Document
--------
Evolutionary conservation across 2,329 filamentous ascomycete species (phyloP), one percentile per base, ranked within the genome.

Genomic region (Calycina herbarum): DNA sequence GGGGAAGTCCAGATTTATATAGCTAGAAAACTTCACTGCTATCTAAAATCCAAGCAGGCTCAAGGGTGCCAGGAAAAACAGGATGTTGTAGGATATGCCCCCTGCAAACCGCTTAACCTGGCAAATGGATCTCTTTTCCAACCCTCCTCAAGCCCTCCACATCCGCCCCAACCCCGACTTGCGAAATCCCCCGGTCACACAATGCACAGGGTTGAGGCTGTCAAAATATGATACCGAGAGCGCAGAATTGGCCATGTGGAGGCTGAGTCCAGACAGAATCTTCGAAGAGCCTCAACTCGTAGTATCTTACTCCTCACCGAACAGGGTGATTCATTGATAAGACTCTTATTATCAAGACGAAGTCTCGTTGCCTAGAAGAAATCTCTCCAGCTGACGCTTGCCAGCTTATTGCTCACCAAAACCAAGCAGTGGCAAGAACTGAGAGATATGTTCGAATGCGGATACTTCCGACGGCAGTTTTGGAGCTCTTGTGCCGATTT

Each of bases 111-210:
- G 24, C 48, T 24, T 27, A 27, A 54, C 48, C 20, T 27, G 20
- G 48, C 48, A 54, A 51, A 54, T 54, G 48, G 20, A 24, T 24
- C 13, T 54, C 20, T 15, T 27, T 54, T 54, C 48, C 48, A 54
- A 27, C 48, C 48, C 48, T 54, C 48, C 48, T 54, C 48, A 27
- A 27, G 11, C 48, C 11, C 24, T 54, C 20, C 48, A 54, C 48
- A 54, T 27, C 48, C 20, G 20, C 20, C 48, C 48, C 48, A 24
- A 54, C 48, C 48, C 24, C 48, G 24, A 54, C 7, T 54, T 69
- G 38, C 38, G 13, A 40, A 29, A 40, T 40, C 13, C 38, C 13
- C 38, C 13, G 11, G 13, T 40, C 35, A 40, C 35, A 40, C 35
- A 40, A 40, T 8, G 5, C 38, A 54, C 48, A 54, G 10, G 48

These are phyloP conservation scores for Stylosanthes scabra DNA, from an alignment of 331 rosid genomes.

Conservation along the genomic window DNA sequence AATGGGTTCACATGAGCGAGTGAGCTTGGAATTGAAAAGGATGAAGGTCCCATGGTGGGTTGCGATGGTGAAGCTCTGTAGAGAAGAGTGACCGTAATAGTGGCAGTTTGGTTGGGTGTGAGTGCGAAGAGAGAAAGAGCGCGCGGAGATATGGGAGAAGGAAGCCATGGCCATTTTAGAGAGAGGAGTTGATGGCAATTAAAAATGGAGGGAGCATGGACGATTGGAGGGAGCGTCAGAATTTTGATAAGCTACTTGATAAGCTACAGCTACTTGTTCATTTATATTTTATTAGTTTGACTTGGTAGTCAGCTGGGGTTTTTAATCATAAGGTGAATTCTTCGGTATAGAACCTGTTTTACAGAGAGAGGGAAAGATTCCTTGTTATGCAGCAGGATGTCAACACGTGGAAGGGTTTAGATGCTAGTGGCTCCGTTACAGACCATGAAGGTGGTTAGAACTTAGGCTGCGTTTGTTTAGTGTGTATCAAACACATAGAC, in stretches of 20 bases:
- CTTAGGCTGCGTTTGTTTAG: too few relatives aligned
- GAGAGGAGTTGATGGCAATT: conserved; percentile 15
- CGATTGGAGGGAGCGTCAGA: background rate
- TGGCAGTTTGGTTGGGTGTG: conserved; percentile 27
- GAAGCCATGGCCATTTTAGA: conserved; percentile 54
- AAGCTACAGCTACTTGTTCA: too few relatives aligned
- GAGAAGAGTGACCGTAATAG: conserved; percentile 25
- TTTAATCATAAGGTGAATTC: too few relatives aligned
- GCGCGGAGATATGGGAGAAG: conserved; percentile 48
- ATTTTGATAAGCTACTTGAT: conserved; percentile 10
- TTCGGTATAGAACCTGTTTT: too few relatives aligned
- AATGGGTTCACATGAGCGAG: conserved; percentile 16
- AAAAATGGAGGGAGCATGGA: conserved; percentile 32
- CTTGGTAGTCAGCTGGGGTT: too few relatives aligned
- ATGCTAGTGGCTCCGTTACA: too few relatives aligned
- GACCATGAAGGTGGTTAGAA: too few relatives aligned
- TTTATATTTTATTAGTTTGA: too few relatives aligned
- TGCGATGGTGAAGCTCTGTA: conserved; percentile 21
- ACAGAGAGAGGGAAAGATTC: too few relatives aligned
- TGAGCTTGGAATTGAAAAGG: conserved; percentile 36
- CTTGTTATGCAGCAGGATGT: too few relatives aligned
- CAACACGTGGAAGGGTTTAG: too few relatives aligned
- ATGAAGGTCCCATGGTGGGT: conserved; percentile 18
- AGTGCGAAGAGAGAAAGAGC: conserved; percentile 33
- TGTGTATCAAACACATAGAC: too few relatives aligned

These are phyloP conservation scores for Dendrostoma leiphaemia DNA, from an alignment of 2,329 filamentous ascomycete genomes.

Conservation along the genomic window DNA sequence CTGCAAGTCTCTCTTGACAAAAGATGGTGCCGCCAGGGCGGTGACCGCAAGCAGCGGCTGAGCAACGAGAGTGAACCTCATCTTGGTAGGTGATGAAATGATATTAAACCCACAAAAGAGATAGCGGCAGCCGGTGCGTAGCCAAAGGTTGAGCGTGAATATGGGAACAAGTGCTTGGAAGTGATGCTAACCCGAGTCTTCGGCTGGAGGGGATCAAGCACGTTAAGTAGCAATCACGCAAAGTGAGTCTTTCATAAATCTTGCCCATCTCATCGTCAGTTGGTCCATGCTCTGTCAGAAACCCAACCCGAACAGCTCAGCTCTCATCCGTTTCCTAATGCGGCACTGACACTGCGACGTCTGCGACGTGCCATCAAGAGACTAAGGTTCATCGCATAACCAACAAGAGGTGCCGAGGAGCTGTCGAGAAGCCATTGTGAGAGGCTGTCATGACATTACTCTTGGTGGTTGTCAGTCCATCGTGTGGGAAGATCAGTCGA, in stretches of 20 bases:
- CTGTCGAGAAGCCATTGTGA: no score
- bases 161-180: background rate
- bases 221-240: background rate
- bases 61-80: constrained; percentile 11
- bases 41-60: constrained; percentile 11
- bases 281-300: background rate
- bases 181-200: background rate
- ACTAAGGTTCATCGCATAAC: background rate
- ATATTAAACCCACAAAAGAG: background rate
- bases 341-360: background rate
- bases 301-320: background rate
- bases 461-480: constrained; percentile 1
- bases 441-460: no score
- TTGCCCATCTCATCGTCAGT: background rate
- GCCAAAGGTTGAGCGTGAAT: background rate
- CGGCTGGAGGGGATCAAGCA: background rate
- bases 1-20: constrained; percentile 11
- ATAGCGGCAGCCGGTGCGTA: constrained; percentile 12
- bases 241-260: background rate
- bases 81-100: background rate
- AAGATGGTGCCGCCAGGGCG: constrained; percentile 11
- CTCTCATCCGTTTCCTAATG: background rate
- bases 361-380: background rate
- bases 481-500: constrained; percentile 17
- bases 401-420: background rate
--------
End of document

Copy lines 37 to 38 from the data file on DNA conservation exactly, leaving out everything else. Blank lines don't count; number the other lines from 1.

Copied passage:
- CAACACGTGGAAGGGTTTAG: too few relatives aligned
- ATGAAGGTCCCATGGTGGGT: conserved; percentile 18